And for those with mental illnesses, such as depression or anxiety, cultivating hope and resilience can be key to managing their symptoms, Dr. Tedeschi says. In depression, for instance, a persistent feeling of hopelessness is often a defining symptom. In the case of anxiety, fear is one of the driving factors. “In both cases, they’re drawing the conclusion that things are out of their control and things aren’t going to work,” Dr. Tedeschi says. Figuring out a way to become more hopeful, even—or especially—when life is difficult, is usually a necessary component of treatment.
Being hopeful can help you build resilience.
Putting in the work to be hopeful has other psychological benefits too. In particular, hope helps build resilience, which “is the ability to either recover quickly from events that are challenging or traumatic or a crisis or to be relatively unaffected by these events,” Dr. Tedeschi explains.
But resilience isn’t just being able to withstand a difficult situation. “It has to do with living a fuller life,” Lillian Comas-Diaz, PhD, a psychologist specializing in trauma recovery and multicultural issues, tells SELF. “Resilience is a way of coping with adversity and being able to get some knowledge from that adversity,” which might help you improve your coping mechanisms for the future.
From there, it’s easy to see how hope, optimism, and a generally more positive outlook might develop with resilience. It works like a feedback loop, Dr. Tedeschi says: “If you have success in managing these situations, you become more optimistic about how you’re going to do in the future,” he explains. And as you develop some optimism and hope, that might help you persist and manage in the face of the difficulties we all inevitably face.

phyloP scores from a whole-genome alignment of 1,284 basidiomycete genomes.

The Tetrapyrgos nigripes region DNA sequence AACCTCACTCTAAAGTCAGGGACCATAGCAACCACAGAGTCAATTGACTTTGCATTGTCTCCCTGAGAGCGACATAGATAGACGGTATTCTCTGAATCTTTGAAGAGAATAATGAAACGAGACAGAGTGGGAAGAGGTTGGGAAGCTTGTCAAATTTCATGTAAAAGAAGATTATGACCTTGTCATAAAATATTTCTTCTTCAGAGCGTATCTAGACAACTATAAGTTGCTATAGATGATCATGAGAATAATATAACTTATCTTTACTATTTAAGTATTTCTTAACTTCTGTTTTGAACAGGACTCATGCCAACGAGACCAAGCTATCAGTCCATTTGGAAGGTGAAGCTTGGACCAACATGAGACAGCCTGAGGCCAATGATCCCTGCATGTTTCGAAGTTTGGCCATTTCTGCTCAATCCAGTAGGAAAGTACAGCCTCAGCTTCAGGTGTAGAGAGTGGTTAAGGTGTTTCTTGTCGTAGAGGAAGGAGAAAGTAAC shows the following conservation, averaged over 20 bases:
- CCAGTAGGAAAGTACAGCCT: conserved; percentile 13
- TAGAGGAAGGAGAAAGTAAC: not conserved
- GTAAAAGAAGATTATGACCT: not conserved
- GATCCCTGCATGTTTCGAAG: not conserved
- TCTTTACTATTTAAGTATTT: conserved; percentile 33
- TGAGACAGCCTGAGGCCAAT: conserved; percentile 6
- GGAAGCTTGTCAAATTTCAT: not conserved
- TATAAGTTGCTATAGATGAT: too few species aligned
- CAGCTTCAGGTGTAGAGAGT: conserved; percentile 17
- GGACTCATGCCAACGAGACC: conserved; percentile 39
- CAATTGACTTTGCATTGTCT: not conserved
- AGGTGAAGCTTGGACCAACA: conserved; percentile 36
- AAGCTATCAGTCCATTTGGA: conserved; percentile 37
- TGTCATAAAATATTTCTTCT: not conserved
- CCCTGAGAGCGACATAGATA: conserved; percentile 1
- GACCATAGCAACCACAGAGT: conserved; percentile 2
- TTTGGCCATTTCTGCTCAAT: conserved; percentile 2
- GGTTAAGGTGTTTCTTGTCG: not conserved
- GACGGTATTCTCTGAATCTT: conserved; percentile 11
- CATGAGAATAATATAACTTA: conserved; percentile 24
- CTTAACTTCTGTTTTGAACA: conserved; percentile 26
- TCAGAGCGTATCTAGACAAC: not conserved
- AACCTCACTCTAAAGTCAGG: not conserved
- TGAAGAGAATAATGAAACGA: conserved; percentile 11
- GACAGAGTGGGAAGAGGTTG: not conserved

How to be hopeful when things feel hopeless
Here are a few tips from our experts.
If it’s really hard to feel hopeful right now, start by just acknowledging that.
Some people are just naturally optimistic, even in a situation like this. But, generally, resilience is something that’s learned—first through our experiences in childhood, potentially, and then later as we go through the inevitable challenges of life, Dr. Tedeschi says. So for those of us who maybe feel a little silly trying to look for a silver lining in, you know, These Unprecedented Times, trying to be hopeful just doesn’t feel genuine. And if it’s not authentic, it isn’t very helpful.
If you’re someone who finds it difficult or even feels silly trying to be optimistic right now, know that hope doesn’t necessarily mean thinking that everything will always be amazing. Being hopeful doesn’t have to be about looking for the bright side or deluding ourselves into thinking everything will be just fine, Dr. Comas-Diaz says. Hope is really just a (realistic) expectation that something good will happen—and that you have some control over it.
For some people, it might be difficult to be hopeful because they don’t have a source of hope they can immediately point to, Dr. Comas-Diaz says. In those cases, she will ask her patients to do an inventory, asking what sources of hope their friends, family, or larger culture draw upon and if the patient can “borrow” from that source as well. Think about, say, your mom or a close friend—what brings them hope? Can you share that with them or get some hope vicariously through them? Or is there a particular cause you’re really passionate about that you can draw some sense of optimism from?